Society of Fellows
Fresh from the halls of theological academia, I arrived at the fertile fields of the Mississippi Delta for my first pastorate. Early on Saturday morning before my first Sunday to preach, I met Brother George, the chairman of the deacons at the church. I was thinking we would prepare for Sundays services and he was thinking the same thing. Except we were on two different levels of thought. That Saturday morning Brother George showed me how to turn on the heating and air-conditioning unit and informed me which doors to unlock on Sunday morning. I assumed this as part of my regular ministry at this church for the next four years.
Leaving the Mississippi Delta, I moved to Northeast Arkansas to serve as pastor of my second church. The first week I was on the church field the chairman of the finance committee wanted to give me the combination to the church safe. I saw where this might be leading so I graciously and quickly declined his offer. I was determined to protect my calling to be a pastor from a task that could be handled by someone else. It was not that I was unwilling or unable to do this task for the church. I was seeking to be faithful to Gods call to a ministry of prayer and of the Word.
All pastors have experienced this struggle of doing the good and, often, necessary things as opposed to doing that which God has called us to do. In the infant days of the Church, the apostles faced similar struggles. How they handled the struggles and the priorities they chose can be a great help to us today.
First, lets look at The Situation Which Caused This Struggle, found in verses 1 and 2 of Acts 6. The devils attack upon the young Church was threefold. One, the Jewish authorities sought to persecute the believers. Two, Ananias and Sapphira were instruments of internal corruption. And three, the squabbling widows were a source of distraction from the main task. As John R. W. Stott has said in his commentary on Acts, The Spirit, The Church, and The World, If he (the devil) could preoccupy the apostles with social administration, which though essential was not their calling, they would neglect their God-given responsibilities to pray and to preach, and so leave the church without any defense against false doctrine. This was a serious struggle for the apostles and the church.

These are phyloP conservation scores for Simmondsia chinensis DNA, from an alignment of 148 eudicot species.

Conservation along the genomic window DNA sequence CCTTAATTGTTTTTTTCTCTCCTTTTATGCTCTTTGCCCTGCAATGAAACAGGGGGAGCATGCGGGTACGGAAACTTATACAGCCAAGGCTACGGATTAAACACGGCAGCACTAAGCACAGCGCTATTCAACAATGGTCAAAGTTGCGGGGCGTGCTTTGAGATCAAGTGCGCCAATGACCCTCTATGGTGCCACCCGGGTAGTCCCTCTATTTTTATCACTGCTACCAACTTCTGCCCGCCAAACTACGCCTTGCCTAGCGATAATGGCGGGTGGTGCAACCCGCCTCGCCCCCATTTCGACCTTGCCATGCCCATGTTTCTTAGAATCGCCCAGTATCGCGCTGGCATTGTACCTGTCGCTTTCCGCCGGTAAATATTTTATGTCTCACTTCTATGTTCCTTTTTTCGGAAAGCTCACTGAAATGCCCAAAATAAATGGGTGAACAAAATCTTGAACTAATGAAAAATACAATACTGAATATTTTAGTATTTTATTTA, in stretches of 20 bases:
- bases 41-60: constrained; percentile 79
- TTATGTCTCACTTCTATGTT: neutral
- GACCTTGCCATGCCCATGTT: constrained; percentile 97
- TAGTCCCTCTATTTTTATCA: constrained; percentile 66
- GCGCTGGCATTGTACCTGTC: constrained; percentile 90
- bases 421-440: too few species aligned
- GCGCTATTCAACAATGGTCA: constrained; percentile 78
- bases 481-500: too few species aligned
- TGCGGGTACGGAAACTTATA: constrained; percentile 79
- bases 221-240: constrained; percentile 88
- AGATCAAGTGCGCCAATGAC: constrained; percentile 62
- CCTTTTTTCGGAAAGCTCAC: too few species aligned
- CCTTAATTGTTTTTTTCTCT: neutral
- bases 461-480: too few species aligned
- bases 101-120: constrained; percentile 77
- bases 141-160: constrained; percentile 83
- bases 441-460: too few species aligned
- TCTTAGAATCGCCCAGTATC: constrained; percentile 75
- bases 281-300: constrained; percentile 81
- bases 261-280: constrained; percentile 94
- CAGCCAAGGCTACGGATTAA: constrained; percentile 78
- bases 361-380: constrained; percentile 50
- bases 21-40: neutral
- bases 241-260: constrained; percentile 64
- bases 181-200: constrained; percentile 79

The Jews had established a very meticulous means of providing for the poor and needy. The early church had adopted a similar plan. Yet, due to some circumstances or the lack of organization, all was not going well with their plan. A group of the Hellenistic Jewish widows were neglected in the daily provisions. The apostles caught wind of the murmuring among the congregation. The issue was more than one of cultural tension. The apostles discerned a deeper problem that would threaten their time for the task Christ had specifically given them, namely: prayer and preaching. The apostles did not regard social work inferior to pastoral work or even below their dignity. It was entirely a question of calling.
Dr. R. G. Lee in his Sourcebook of 500 Illustrations tells of a revered black preacher who once told his congregation, Folks, when something hard to handle hits you, the Lord votes for you, the devil votes against you, and you cast the deciding vote. Dr. Lee goes on to say, In the church, we find at times the same situation. There are members who leave all the work to be done by the pastor and the chosen officials. The British financier, Lord Josiah Stamp, once made the statement: It is easy to dodge our responsibilities but we cannot dodge the consequences of dodging our responsibilities. We can be grateful the apostles did not dodge their leadership responsibility or take on more than they could handle.